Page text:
Tuesday, July 23, 2024

Iran’s next president Pezeshkian seen as reform-minded centrist

(Al Jazeera Media Network) Iran’s president-elect Masoud Pezeshkian has promised to serve all Iranians in his first public address being declared the winner of an election run-off against his hardline rival Saeed Jalili.

Speaking in his first public address on Saturday, Pezeshkian, who is seen as a centrist and reform-minded candidate, said he will “usher in a new chapter.”

“We are ahead of a big trial, a trial of hardships and challenges, simply to provide a prosperous life to our people,” he said during brief remarks at the mausoleum of the late Grand Ayatollah Ruhollah Khomeini.

He further hailed the relatively high turnout in the poll, vowing to listen to the voices of the Iranian people and “fulfill all the promises I had made.”

Pezeshkian secured nearly 16.4 million of the more than 30 million votes cast, ahead of Jalili who received some 13.5 million, according to the official count.

“By gaining majority of the votes cast on Friday, Pezeshkian has become Iran’s next president,” the Interior Ministry said in a statement.

Shortly after the announcement, Jalili conceded defeat, saying anybody elected by the people must be respected.

“Not only should he be respected, but now we must use all our strength and help him move forward with strength,” he told state television.

There were scenes of celebration after the results were declared, with small groups of Pezeshkian supporters taking to the streets.

Russian President Vladimir Putin was among several world leaders to congratulate Pezeshkian, but western leaders were yet to respond.

Participation in the run-off was 49.8 percent in the tight race between Pezeshkian, the sole moderate in the original field of four candidates who has pledged to open Iran to the world, and the former nuclear negotiator Jalili, who is a staunch advocate of deepening Iran’s ties with Russia and China.

The vote on Friday followed a June 28 ballot with a historically low turnout, when more than 60 percent of Iranian voters abstained from the snap election for a successor to Ebrahim Raisi, following his death in a helicopter crash in May.

In last week’s election, Pezeshkian received about 42.5 percent of votes and Jalili some 38.7 percent.

Reporting from Tehran on Saturday, Al Jazeera’s Resul Serdar noted that about 50 percent of Iranians didn’t vote as some didn’t “have faith that the election will bring any change, whether the winner is a conservative or a reformist.”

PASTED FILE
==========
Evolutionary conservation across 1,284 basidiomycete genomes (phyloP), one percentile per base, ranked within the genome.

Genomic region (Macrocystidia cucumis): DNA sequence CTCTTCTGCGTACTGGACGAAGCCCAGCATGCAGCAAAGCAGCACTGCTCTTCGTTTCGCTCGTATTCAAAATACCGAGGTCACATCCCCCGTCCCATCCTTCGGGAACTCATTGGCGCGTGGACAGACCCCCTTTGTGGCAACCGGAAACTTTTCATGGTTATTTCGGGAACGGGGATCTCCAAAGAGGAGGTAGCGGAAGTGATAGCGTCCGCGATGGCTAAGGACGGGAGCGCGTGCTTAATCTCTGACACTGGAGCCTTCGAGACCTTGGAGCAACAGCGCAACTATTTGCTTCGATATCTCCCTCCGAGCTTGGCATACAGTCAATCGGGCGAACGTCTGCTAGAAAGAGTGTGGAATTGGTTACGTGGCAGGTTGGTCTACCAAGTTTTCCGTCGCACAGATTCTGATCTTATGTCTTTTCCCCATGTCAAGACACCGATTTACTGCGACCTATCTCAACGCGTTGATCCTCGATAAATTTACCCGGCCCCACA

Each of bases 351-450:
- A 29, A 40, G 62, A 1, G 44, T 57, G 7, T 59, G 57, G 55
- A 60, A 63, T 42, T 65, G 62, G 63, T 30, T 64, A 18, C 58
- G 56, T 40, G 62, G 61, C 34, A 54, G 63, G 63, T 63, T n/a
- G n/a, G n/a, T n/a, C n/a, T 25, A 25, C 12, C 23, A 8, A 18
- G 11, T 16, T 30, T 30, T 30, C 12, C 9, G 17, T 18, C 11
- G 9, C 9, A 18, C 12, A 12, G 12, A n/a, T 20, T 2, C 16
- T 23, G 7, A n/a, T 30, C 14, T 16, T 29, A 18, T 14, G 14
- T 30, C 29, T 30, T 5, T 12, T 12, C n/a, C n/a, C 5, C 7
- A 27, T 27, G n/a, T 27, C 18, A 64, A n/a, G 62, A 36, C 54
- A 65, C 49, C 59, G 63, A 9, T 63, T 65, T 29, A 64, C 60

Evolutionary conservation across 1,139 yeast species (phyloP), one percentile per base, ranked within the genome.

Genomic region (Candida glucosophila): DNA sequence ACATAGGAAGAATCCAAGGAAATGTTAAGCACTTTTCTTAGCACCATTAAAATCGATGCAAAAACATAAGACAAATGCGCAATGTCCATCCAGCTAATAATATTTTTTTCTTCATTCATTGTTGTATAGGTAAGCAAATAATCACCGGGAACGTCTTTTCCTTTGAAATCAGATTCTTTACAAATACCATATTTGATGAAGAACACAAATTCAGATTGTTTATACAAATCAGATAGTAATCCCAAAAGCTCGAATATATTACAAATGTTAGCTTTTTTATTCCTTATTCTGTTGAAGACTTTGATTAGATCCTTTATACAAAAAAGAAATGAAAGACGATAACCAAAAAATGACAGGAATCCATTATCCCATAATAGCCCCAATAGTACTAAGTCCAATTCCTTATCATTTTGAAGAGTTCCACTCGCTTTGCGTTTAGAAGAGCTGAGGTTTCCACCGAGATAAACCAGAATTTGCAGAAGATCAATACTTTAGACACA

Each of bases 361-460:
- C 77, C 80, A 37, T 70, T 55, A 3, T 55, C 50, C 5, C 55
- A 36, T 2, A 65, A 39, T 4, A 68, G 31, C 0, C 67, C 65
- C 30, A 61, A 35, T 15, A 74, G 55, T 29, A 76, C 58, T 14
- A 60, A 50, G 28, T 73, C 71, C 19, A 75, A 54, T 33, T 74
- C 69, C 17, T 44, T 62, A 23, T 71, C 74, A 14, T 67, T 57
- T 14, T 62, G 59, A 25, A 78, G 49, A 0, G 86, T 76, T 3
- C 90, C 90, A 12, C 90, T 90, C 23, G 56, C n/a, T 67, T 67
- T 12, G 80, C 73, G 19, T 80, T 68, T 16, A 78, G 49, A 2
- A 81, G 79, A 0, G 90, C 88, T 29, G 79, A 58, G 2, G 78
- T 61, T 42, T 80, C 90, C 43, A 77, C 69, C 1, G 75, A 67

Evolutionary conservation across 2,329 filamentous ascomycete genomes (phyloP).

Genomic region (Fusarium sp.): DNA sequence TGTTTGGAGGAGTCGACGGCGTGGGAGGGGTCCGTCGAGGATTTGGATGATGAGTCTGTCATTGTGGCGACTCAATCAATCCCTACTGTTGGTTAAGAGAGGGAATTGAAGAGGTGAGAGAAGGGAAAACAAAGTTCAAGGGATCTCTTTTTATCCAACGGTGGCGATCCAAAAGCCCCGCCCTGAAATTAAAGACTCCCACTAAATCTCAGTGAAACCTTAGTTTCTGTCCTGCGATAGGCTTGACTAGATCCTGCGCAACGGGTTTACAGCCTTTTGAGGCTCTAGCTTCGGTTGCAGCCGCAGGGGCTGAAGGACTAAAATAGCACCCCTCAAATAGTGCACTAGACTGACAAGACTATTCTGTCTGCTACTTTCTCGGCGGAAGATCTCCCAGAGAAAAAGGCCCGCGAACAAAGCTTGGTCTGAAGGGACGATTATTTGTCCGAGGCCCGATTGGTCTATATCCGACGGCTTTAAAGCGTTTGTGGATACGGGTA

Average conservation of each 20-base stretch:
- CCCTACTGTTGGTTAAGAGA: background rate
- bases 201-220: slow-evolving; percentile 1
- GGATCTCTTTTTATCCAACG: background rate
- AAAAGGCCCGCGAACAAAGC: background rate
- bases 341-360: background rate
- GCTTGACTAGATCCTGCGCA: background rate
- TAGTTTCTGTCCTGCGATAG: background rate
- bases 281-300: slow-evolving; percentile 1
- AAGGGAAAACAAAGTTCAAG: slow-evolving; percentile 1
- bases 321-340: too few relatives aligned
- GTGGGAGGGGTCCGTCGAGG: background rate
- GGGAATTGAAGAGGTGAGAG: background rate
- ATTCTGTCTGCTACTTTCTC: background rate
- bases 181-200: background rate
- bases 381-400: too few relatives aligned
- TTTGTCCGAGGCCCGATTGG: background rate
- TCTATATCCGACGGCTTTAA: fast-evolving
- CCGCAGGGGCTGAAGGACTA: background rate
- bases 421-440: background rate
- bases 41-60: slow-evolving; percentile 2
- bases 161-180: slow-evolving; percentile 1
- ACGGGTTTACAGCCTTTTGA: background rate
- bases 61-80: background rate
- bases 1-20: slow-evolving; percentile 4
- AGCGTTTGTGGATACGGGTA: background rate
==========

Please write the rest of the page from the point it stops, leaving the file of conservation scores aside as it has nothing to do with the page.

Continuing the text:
Others boycotted the election, Serdar said. “This is a silent protest.”

Pezeshkian is expected to assume his duties within 30 days. As he is still a member of parliament from Tabriz, the body will first vote on his resignation.

The country’s ninth elected president will next have to be officially endorsed in a ceremony by the supreme leader, Ayatollah Ali Khamenei, after which he will be sworn in at the parliament.

Political analysts say Pezeshkian’s triumph might see the promotion of a pragmatic foreign policy, ease tensions over the now-stalled negotiations with major world powers to revive a 2015 nuclear deal and improve prospects for social liberalization in Iran.

Both presidential candidates had promised to revive the flagging economy, beset by mismanagement and sanctions reimposed since 2018 after the United States’ then-President Donald Trump unilaterally ditched the nuclear deal.

Internally, Pezeshkian will “face resistance from the political establishment here – the unelected officials and bodies are significantly powerful in Iran and without their approval, it is going to be quite tough for him to implement his promised policies,” Serdar said.

Mostafa Khoshcheshm, a Tehran-based analyst and professor at Fars Media Faculty, said he was not expecting strategic changes to Iran’s foreign policy, which “is decided by the entire establishment, mostly at the Supreme National Security Council, where [there are] representatives of the government as well as the armed forces, the Iranian supreme leader, and the parliament”.

Much would also depend on the outcome of the United States’ presidential election in November.

In the end, Pezeshkian will be in charge of applying state policy outlined by Khamenei, who wields ultimate authority in the country.



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